# Finding expectation of the function of a sum of i.i.d. random variables

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WMDhamnekar
MHB
TL;DR Summary
Finding expectation of the function of a sum of i.i.d. random variables given the 2nd moment of sum of i. i. d. random variables.

##S_n has a discrete distribution. How did you get continuous?

WMDhamnekar
WMDhamnekar
MHB
Oh, I am sorry. You are correct. So, if ## S_n## has a discrete distribution, my answer would be
* ##S_n## is a random walk with symmetric steps, so ##E(S_n) = 0##
* ##S_n^2## is the sum of n independent random variables taking values 1 and -1 with equal probability, so ##E(S_n^2) = n##
* By conditional expectation, ##E(\sin{S_n} | S_n^2) = E(\sin{S_n} | n) = \frac{E(\sin{S_n})}{E(n)} = \frac{0}{n} = 0##.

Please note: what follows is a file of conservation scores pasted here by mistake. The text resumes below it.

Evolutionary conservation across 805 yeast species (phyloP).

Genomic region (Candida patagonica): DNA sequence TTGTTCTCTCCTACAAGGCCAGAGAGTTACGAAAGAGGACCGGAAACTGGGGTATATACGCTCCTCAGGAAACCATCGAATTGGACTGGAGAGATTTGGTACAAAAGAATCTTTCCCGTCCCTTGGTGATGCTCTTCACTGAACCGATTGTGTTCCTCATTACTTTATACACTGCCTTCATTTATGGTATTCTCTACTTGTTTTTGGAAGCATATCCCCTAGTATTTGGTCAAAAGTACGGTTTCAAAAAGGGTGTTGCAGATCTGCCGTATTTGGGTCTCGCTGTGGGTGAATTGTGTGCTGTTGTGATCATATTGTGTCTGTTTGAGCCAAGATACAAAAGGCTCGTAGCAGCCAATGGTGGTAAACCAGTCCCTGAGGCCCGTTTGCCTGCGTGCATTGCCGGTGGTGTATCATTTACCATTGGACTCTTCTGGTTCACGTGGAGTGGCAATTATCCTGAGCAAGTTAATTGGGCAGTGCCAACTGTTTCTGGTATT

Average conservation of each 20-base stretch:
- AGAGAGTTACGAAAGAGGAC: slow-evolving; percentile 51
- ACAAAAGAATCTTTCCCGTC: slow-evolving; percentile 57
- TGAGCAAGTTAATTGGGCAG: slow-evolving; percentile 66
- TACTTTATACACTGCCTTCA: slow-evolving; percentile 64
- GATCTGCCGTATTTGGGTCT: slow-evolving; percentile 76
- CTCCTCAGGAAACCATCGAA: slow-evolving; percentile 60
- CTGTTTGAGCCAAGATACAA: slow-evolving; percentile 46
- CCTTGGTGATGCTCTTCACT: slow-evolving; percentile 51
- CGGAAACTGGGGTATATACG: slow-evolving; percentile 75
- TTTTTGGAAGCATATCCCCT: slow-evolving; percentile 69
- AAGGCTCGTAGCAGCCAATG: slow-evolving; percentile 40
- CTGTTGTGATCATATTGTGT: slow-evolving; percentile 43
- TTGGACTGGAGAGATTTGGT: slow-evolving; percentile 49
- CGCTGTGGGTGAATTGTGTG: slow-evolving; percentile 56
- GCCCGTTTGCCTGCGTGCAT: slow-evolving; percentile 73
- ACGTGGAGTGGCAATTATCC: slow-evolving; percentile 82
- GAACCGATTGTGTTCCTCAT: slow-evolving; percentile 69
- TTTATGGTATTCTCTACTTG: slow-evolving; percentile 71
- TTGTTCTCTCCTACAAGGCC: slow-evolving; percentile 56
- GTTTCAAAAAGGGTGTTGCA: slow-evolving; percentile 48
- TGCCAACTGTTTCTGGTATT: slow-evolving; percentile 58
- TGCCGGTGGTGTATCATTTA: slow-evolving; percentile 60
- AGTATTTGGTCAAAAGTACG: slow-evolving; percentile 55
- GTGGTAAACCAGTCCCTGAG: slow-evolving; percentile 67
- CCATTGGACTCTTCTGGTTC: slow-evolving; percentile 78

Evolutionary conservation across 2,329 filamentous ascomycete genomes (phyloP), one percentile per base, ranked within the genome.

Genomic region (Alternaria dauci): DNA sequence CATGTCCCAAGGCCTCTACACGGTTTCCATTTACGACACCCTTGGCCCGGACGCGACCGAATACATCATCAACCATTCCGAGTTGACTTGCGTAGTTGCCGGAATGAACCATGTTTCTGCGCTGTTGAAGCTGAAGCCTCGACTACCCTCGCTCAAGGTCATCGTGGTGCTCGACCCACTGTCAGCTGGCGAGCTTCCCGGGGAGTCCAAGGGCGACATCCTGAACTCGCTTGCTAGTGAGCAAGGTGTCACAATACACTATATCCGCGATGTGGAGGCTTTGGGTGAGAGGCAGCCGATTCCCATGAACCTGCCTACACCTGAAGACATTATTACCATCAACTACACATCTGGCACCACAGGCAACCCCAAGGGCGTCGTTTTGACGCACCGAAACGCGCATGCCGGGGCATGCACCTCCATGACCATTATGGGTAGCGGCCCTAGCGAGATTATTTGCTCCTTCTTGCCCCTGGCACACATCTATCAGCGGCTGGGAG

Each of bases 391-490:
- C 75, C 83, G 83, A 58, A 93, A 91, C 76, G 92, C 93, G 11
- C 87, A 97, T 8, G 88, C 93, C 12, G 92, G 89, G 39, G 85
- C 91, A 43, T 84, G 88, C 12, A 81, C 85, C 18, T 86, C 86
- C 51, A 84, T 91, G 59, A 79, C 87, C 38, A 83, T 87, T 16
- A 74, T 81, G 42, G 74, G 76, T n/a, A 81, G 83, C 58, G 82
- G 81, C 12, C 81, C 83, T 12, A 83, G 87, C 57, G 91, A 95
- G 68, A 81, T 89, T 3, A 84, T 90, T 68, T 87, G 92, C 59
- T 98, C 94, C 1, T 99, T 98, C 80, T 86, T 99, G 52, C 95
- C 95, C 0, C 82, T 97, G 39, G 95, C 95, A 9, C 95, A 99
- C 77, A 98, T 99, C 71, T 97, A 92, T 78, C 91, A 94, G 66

Last edited:
Staff Emeritus
Gold Member
I don't think you're handling the conditional part right. Your final answer is supposed to be a function of ##S_n^2## - given a specific value that it ends up being, what is the expected value of the sine?

WMDhamnekar
MHB
I don't think you're handling the conditional part right. Your final answer is supposed to be a function of ##S_n^2## - given a specific value that it ends up being, what is the expected value of the sine?
I edited my answer to this question. Does it look now correct?

Staff Emeritus
Gold Member
No, I still think you have written meaningless notation.

Try to compute ##E(\sin(S_n) | S_n)## what does this even mean?

WMDhamnekar
MHB
No, I still think you have written meaningless notation.

Try to compute ##E(\sin(S_n) | S_n)## what does this even mean?
##S_n= \pm\sqrt{n}## with equal probability ##\frac12 \therefore E(\sin{(S_n)}|S^2_n)=\sin{(S_n=0)}\times \frac12 - \sin{(S_n=0)}\times \frac12 =0##

Staff Emeritus